Compassion and justice PDF Print E-mail
Monday, 07 April 2014 11:13

By REMEDIOS F. MARMOLEÑO

 

Most people strive to be virtuous and many focus their reflection on developing those virtues which they think they have little of. For myself  I often think of the virtue of compassion.

A straightforward dictionary definition of compassion is that it is the capacity to feel what someone else is feeling under a given circumstance and being moved to want to help the person. Some  situations  which are  supposed to move me to compassion very often present a dilemma for me. I feel the dilemma because I weigh the prod to compassion against the prod to exercise justice, which is another virtue. And justice simply means exercising fairness in one’s decisions and actions.

An example of a situation which creates a dilemma for me is how to react to someone begging. Compassion should make me realize that this beggar has no money, money can cover an important need like food and  I have some coins that I can spare. But do I immediately take out the coins I can spare and give them?  Not quite. I realize that this beggar needs the money but I also know that there are other people with the same need but who do not go out to beg; they make the effort to work and earn  what  some simply beg for. Is there justice there then? There are times when I wish that the sense of justice does not manifest itself in these occasions.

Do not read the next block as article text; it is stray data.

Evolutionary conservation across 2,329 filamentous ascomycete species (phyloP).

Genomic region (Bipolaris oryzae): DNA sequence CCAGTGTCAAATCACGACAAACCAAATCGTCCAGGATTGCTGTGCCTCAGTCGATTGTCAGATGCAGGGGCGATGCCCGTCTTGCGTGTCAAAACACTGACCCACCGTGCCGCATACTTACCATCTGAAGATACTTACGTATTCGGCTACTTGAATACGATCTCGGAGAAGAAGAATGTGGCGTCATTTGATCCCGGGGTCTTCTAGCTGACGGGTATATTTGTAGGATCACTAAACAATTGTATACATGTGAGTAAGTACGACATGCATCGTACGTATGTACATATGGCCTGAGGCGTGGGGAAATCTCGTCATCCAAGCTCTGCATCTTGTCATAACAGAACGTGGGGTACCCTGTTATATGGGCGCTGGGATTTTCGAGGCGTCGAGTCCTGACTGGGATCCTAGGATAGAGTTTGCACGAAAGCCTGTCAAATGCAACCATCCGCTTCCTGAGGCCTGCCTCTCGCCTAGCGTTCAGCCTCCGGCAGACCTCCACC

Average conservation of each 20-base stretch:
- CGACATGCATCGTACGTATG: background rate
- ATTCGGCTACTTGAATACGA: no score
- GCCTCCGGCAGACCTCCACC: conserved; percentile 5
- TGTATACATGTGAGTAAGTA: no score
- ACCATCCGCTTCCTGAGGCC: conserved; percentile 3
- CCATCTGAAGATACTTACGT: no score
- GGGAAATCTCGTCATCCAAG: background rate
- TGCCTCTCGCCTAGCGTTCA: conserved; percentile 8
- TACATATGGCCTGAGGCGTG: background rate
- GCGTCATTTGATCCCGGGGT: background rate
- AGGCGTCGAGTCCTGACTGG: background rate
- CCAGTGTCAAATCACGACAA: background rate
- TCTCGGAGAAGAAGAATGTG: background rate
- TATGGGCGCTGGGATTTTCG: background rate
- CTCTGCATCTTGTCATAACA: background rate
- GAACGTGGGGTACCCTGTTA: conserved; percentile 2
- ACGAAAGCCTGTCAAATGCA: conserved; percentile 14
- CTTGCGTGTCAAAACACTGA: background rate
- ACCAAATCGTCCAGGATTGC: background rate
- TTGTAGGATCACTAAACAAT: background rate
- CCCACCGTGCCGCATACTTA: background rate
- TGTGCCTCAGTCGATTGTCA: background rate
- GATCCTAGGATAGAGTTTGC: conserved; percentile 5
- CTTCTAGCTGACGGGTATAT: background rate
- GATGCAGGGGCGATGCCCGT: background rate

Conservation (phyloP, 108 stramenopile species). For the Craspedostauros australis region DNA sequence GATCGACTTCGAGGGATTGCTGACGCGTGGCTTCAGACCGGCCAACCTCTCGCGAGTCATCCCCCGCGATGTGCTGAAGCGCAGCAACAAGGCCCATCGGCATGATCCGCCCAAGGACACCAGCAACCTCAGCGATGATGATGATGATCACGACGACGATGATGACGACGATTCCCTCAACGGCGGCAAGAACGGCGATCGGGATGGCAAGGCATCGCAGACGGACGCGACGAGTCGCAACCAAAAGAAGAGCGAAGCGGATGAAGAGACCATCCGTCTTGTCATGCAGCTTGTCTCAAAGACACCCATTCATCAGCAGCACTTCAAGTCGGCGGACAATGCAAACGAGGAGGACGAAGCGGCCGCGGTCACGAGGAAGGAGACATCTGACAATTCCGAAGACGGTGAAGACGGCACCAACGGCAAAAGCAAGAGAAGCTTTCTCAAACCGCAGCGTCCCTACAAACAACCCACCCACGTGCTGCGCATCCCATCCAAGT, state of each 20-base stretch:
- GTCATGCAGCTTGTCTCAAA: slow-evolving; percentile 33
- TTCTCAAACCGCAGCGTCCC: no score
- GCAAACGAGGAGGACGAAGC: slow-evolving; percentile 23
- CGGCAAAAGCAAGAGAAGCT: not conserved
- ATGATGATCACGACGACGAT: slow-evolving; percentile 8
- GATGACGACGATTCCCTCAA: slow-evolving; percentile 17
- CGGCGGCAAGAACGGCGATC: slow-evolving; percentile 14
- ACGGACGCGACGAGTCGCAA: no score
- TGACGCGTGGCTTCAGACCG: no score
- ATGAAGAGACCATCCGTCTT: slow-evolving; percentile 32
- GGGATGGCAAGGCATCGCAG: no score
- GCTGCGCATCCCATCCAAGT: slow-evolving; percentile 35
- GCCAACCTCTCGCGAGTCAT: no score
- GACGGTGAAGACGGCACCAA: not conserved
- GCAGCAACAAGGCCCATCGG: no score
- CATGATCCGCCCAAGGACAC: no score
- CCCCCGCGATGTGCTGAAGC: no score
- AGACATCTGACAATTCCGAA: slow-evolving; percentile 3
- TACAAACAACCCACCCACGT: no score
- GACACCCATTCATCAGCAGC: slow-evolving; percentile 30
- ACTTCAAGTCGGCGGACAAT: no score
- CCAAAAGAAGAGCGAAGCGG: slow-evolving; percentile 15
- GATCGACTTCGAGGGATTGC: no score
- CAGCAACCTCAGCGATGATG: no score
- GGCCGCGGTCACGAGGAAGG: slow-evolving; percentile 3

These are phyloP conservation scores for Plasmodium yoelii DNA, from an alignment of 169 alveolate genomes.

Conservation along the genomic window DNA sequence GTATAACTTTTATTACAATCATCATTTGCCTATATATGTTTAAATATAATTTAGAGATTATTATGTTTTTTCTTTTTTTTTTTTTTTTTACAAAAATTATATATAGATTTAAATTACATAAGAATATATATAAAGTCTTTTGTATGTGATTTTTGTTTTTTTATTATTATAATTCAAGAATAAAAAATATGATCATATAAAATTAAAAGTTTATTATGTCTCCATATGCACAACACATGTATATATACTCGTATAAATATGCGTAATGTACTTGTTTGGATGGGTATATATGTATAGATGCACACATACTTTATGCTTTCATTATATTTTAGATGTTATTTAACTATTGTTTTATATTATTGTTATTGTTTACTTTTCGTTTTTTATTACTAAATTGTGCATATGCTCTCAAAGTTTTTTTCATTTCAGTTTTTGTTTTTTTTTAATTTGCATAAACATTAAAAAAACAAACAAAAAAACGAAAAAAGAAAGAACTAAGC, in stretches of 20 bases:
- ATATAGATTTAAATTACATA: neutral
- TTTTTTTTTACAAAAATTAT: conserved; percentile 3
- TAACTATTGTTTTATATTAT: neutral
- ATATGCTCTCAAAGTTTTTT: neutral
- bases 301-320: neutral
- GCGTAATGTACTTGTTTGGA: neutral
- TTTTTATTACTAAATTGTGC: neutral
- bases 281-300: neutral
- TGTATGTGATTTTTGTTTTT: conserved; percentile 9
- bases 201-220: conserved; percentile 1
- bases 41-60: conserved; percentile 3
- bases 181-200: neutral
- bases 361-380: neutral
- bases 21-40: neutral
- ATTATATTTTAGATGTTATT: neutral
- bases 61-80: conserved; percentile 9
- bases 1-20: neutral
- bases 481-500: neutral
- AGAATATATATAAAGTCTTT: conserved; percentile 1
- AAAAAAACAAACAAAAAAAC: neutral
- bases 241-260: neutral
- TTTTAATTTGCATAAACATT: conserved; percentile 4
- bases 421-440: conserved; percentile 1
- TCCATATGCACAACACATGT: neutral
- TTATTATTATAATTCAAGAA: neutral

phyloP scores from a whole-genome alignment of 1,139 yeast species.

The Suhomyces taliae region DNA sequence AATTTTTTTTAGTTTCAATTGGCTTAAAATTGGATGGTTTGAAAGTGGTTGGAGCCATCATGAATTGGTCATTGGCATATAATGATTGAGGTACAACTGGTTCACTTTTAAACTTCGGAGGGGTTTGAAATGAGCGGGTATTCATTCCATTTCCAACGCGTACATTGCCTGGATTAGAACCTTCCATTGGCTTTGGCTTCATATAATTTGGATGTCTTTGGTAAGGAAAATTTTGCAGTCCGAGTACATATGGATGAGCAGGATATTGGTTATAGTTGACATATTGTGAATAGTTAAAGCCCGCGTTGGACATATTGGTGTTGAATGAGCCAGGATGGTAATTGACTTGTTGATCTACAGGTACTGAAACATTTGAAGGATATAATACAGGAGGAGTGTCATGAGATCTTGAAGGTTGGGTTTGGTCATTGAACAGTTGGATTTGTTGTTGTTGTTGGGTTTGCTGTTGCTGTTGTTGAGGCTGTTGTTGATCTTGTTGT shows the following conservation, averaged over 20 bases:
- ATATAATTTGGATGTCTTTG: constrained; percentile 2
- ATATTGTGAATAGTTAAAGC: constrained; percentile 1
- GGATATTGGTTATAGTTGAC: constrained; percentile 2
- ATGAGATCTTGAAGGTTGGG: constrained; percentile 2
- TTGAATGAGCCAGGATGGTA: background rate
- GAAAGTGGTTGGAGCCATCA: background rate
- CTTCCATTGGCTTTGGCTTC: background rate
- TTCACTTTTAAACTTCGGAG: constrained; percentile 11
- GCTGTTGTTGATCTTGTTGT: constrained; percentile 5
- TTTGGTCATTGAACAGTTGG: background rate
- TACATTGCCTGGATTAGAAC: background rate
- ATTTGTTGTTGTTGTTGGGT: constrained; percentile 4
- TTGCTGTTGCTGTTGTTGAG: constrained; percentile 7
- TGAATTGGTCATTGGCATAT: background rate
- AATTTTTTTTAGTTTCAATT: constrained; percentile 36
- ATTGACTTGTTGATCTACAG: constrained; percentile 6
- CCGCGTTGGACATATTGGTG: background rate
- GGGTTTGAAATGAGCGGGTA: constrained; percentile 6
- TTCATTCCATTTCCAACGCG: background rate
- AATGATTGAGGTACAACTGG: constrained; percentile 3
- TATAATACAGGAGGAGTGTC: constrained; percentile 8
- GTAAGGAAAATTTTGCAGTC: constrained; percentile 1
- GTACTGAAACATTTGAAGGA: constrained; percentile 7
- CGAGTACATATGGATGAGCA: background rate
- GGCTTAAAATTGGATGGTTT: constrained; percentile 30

I remember a time when I was waiting by the side of the road for the car to pick me up. A woman came by who  walked like she was not very well; she must have been in her 60’s though she walked like she was older than I.   But she may also have been younger, since people who have lived difficult lives tend to age faster than those who have been more comfortable. She was carrying a plastic bag which held a couple of bunches of kangkong and she was offering this for sale. Without any hesitation I bought some of the kangkong, and I think I did because she wasn’t simply begging but making the effort to “earn”.

Compare this woman with the youngish women usually carrying a child at the hip and cadging for money at  street intersections. When you don’t give a coin they might give the side of the car an audible slap or walk away but not before they make a face at you. Can I … should I…feel compassion for this people?

Another good case for reflection is the situation of the IDPs in Zamboanga City, especially those in the city’s sports center. There are those who will use this situation and say this is an example of discrimination of people because of  their religion, a line of thinking  which my own sense of logic finds preposterous.

I do feel compassion for the IDPs but  in justice we have to accept that the Enriquez Sports Center was meant to be just that, a venue for sports activities. It was not built to be an evacuation center and so the amenities for evacuees are far from what they should be. Services can be better but before we hurl charges of discrimination we should also correctly identify who created this sad situation in the first place.

Compassion and justice can be in a tug of war against each other.